A Massachusetts General Hospital research team, in collaboration with at Dana-Farber Cancer Institute investigators, may have found a reason why the use of antiangiogenesis drugs -- which has improved outcomes for patients with several types of cancer -- fails to benefit some breast cancer patients. In their report, the investigators describe how preoperative treatment with the antiangiogenic drug bevacizumab primarily benefited patients whose tumors were highly perfused with blood vessels prior to treatment.
Genentech, AVON National Cancer Institute Progress for Patients Program, Department of Defense Breast Cancer Research Innovator Award, NIH/National Cancer Institute

Contact: Katie Marquedant
Massachusetts General Hospital

Public Release: 2-Nov-2015
Nature Structural & Molecular Biology
First complete pictures of cells' DNA-copying machinery
The first-ever images of the protein complex that unwinds, splits, and copies double-stranded DNA reveal something rather different from the standard textbook view. The electron microscope images, created by scientists at the US Department of Energy's Brookhaven National Laboratory with partners from Stony Brook University and Rockefeller University, offer new insight into how this molecular machinery functions.
National Institutes of Health

Contact: Karen McNulty Walsh
DOE/Brookhaven National Laboratory

Public Release: 2-Nov-2015
Nature Immunology
Cancer cells hijack glucose, alter immune cells
When cancer cells compete with immune cells for glucose, the cancer wins. As a result, the immune T cells are not healthy and don't have the weapons to kill the cancer.
National Institutes of Health, Chinese Ministry of Science and Technology, Wuhan Union Hospital Research Fund, varian Cancer Research Fund, Marsha Rivkin Center for Ovarian Cancer Research, Barbara and Don Leclair

Contact: Nicole Fawcett
University of Michigan Health System

Public Release: 2-Nov-2015
Health Affairs
Opening supermarket in food desert changes diet, study finds
Opening a full-service grocery store in a neighborhood deemed to be a food desert may encourage nearby residents to improve their diet -- but not because they use the new supermarket, according to a new study. Researchers found that residents reported eating fewer calories and perceived better access to healthy foods after a new market opened, but they also consumed less fruit and vegetables.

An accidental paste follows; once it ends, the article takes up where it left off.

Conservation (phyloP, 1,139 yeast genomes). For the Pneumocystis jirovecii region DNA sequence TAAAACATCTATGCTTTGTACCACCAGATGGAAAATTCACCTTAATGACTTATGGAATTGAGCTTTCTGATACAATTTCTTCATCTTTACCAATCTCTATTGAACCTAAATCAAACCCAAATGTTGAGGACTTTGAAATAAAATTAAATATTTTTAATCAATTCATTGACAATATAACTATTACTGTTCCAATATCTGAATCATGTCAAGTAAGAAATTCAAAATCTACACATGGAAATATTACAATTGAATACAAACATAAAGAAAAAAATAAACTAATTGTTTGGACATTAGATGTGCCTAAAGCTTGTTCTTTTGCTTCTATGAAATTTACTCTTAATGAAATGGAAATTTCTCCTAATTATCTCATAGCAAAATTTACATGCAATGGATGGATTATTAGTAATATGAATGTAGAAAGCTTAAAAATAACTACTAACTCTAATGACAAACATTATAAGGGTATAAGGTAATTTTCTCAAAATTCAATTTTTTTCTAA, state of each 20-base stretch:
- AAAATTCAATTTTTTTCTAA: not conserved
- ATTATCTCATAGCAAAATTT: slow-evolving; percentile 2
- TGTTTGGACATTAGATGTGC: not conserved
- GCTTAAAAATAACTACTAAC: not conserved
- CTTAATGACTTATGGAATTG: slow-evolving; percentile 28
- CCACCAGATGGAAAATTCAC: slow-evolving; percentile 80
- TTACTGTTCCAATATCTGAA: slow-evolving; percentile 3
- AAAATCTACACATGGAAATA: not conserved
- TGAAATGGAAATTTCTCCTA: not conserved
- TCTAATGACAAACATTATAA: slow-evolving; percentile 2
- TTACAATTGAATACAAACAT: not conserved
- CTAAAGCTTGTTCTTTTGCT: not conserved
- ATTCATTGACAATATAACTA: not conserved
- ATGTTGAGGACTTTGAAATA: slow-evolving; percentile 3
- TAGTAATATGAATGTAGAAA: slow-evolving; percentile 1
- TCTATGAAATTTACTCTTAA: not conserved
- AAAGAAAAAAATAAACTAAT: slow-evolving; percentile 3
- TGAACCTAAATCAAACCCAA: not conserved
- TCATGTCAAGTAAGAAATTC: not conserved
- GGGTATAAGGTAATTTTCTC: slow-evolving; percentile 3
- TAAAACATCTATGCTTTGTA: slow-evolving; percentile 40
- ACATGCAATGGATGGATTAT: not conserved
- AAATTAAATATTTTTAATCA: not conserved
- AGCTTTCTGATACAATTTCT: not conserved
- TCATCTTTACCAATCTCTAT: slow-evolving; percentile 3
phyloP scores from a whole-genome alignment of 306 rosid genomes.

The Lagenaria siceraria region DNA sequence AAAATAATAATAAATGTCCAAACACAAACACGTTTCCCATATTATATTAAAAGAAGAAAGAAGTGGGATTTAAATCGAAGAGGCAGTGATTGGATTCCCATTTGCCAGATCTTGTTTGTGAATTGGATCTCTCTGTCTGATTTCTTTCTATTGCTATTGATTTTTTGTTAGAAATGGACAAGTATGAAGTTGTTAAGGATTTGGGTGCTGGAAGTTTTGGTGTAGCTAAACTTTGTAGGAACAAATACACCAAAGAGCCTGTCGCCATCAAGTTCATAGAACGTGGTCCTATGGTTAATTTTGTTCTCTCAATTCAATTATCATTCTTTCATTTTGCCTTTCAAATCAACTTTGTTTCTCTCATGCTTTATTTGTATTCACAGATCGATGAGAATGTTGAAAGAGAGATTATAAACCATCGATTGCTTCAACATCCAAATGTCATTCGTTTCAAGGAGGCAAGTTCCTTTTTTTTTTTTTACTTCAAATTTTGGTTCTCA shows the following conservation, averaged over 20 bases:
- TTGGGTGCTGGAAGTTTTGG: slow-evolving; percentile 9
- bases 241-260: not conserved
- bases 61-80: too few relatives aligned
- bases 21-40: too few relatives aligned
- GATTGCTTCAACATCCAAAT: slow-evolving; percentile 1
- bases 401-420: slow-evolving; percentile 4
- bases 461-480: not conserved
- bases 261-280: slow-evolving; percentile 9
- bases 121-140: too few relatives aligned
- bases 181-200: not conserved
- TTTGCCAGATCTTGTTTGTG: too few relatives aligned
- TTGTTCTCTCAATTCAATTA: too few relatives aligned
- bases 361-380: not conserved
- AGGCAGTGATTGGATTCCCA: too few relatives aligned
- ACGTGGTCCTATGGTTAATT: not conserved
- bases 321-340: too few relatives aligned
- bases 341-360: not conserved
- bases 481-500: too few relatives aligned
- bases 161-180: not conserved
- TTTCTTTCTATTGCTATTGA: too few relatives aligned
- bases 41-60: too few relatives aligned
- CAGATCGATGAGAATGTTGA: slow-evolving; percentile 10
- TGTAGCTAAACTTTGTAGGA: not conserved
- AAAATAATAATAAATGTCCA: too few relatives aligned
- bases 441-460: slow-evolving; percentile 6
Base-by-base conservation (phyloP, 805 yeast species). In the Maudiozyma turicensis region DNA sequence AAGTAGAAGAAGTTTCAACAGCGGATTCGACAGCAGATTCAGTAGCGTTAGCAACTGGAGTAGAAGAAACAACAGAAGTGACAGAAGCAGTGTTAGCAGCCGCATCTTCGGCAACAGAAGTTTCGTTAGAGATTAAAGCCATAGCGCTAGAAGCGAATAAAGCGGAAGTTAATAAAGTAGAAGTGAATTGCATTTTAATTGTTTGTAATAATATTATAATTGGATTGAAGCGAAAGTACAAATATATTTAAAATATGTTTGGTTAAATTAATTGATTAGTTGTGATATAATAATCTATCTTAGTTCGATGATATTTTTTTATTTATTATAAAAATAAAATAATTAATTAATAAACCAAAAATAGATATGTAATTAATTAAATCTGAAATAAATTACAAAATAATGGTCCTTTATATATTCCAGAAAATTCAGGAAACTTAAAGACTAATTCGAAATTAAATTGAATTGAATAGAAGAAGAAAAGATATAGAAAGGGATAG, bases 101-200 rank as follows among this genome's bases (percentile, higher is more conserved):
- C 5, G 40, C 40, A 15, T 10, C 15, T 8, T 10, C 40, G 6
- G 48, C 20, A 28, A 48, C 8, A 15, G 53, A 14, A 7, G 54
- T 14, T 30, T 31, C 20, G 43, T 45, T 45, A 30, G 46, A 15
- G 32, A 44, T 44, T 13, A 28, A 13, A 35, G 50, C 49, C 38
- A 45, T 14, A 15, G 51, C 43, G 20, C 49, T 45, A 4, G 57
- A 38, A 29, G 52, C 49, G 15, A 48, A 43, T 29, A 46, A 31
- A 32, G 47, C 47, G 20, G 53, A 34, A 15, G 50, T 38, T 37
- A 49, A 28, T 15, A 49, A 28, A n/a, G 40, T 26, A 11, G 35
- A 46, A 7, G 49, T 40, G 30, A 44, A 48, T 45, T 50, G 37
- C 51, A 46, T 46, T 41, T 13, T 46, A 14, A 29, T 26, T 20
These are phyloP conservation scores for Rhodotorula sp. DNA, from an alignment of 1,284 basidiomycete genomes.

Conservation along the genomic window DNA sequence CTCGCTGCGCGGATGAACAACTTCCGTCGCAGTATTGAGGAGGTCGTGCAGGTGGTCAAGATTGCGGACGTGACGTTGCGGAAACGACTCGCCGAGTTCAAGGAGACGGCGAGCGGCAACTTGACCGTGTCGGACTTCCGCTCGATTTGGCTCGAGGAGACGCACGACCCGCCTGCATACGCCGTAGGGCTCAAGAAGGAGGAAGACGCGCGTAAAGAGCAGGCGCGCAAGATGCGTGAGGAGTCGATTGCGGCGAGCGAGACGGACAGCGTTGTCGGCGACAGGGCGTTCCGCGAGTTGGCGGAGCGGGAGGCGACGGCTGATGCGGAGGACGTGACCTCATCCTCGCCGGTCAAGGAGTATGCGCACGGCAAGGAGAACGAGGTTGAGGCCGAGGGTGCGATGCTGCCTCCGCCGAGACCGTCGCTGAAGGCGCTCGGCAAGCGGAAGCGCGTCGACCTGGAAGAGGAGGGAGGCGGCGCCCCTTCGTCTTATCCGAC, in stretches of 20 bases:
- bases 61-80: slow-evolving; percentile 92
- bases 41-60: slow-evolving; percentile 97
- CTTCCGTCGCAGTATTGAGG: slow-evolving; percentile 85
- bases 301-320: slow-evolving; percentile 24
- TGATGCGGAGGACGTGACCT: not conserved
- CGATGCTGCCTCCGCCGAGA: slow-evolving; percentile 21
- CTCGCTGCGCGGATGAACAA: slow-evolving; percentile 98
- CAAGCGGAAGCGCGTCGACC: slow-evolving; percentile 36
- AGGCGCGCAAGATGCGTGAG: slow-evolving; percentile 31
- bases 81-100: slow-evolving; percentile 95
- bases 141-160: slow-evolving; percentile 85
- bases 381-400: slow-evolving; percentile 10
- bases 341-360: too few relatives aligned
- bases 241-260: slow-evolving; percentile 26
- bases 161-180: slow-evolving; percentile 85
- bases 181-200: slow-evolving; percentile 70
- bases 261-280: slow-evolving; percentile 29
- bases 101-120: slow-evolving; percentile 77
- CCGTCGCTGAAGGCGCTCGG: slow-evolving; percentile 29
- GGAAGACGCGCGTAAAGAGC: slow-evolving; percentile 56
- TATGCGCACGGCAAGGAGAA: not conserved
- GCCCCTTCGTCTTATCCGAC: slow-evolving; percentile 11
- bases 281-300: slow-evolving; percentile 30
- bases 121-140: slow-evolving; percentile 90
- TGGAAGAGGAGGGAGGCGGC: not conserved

NIH/National Cancer Institute, Robert Wood Johnson Foundation

Contact: Warren Robak
RAND Corporation

Public Release: 2-Nov-2015
Nature Immunology
The innate immune system modulates the severity of multiple sclerosis
Multiple sclerosis, a debilitating neurological disease, is triggered by self-reactive T cells that successfully infiltrate the brain and spinal cord where they launch an aggressive autoimmune attack against myelin, the fatty substance that surrounds and insulates nerve fibers. In their latest study, researchers at the La Jolla Institute for Allergy and Immunology report that these disease-causing autoimmune T cells are lured into the nervous system by monocytes and macrophages, a subset of immune cells better known as the immune system's cleanup crew.
American Heart Association, LJI Board of Directors Fellowship, Fondation Leducq, Sigrid Juselius Foundation, Academy of Finland, Pacific Northwest Udall Center, National Institutes of Health

Contact: Gina Kirchweger
La Jolla Institute for Allergy and Immunology

Public Release: 2-Nov-2015
With help from pharmacists, better blood pressure costs $22
A pharmacist-physician collaboration in primary-care offices effectively and inexpensively improved patients' high blood pressure. The cost to increase the rate of hypertension control by 1 percent was $22. Collaborative efforts to help manage blood pressure could be especially useful in low-income areas.